Asking For and Giving Forgiveness Matters

Pontificus Minimus Opines

Sunrise on the Mississippi River. Photo by The Delta Bohemian

Sunrise on the Mississippi River. Photo by The Delta Bohemian

“Forgiveness is the fragrance that the violet sheds on the heel that has crushed it.” — Mark Twain.

Ole Pontificus can be a tad bit testy at times, particularly when hungry, out of money, or just plain antsy due to being his dysfunctional self. Last week, he was edgier than necessary with someone, and not unusually, he said some things he shouldn’t have uttered.

It is one thing to repent before God, a must in the life of a Judeo-Christian, but it is imperative that the offender (That’s Poor William here) makes it right with the flesh and blood he or she offended.

Saying, “Hey man, I am so sorry,” is rarely easy or fun, but it is the right thing to do and those six words can do more for a relationship than just about any other ones, except, “Hey, wanna share my lottery winnings?”

Pontificus has never had a relationship–romantic, platonic, work-oriented, or church-related—that possessed any depth until some kind of rub developed and peace was made between the parties. Humans are going to irritate each other, often, but humanity is at its best when we forgive one another.

The human capacity for forgiveness is exceeded only by that of God himself and possibly man’s best friend, the dog. Cats can be cool, but they don’t seem intent on forgiving a dadgummed thing. Though many folks today are prone toward drama and stirring things up just for the sake of agitation, on the whole most people want and need some peace in their lives. Forgiveness—both asking and receiving—is a quick, though often not easy, peace-enabling exercise.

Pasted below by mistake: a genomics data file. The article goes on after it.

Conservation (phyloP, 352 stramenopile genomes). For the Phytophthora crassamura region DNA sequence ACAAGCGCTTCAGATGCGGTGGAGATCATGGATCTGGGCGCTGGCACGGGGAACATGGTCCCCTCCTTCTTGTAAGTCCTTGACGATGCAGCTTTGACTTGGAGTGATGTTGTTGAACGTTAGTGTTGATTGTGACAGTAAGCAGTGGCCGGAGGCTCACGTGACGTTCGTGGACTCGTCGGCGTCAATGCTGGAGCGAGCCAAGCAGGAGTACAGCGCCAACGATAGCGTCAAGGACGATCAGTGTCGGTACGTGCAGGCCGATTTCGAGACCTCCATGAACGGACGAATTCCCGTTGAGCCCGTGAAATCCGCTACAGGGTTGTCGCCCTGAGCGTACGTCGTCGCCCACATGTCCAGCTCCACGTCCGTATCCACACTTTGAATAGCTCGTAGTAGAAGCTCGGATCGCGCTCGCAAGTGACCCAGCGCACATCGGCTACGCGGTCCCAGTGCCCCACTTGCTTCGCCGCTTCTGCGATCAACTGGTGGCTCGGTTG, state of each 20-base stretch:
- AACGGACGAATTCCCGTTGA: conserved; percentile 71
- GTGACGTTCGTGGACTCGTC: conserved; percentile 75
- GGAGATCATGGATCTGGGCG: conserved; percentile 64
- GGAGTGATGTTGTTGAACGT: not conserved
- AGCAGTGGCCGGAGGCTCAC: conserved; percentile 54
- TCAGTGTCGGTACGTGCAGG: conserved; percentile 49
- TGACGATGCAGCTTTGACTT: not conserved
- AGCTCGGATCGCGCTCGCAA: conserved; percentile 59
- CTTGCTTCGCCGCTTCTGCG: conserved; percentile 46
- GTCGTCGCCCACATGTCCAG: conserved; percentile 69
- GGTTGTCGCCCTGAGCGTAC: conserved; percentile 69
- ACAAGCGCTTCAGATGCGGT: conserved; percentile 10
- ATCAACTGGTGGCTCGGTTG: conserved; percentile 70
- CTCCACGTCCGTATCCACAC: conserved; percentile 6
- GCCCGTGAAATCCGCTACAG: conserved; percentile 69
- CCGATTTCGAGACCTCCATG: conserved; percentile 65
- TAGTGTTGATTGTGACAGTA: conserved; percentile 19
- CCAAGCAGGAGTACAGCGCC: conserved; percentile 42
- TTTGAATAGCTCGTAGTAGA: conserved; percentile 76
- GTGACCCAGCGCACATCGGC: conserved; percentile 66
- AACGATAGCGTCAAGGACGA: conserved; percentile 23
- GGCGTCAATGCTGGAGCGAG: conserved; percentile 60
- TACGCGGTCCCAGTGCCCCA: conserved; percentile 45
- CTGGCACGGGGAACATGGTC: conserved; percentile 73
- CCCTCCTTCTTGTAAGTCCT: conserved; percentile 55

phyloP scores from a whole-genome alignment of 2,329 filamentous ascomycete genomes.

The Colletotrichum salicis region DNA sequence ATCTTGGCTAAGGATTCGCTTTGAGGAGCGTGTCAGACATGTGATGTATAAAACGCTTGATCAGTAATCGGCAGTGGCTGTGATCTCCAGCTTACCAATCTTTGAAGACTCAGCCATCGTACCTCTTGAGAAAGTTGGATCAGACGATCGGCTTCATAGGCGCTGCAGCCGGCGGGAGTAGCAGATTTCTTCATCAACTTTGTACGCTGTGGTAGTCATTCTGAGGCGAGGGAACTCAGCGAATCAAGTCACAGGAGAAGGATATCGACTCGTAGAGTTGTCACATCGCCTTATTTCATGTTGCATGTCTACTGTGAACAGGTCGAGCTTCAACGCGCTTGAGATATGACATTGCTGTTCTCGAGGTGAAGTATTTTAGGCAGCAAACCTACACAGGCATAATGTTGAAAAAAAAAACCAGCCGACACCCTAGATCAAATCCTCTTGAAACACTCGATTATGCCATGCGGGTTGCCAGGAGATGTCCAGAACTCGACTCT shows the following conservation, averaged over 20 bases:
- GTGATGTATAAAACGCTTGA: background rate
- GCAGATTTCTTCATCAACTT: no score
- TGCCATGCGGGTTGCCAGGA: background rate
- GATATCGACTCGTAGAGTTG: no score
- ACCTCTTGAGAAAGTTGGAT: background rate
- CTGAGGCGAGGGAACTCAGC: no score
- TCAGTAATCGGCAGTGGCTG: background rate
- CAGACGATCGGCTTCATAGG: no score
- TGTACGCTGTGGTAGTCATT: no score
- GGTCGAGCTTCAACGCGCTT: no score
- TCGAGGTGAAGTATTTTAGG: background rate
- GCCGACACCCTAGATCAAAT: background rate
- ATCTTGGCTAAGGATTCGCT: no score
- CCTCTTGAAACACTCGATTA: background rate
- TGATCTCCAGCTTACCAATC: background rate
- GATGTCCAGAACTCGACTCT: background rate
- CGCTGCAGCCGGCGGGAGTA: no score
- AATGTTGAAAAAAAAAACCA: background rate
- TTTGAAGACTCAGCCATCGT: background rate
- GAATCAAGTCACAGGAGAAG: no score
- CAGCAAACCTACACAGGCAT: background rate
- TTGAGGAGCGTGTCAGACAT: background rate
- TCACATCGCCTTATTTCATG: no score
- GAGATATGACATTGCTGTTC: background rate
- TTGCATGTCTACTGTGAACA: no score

The joy of restored relationship with God and with others is like a “shot of life,” healing the soul and tempering the bile-induced anger often associated with feeling wronged. When we ask for forgiveness and mean it, then the offended parties acceptance is no longer on the shoulders of the asker.

Ask God and men and women for forgiveness, and they are most likely desirous to do so, even if it is difficult, but if they don’t forgive, then the forgiveness asker’s conscience is clean.

Now, that doesn’t mean one can steal a man’s woman or not pay his bills and simply say, “Sorry!” That is not being truly repentant; it is just an example of one who is “sorry” as describes his or her character, as in “Hey, that Dude is sorry; he ain’t worth killin’!”

Pontificus screws up more than just about anybody else on planet Earth, but he does try to make things right when he is aware of the need to and when he tempers his pride with, “Hey man, I am so sorry!” The Bible tells us to strive to be at peace with others when at all possible and to not let the sun go down on our wrath–both excellent admonitions to work at our relationships with others. Vaya con Dios! pm



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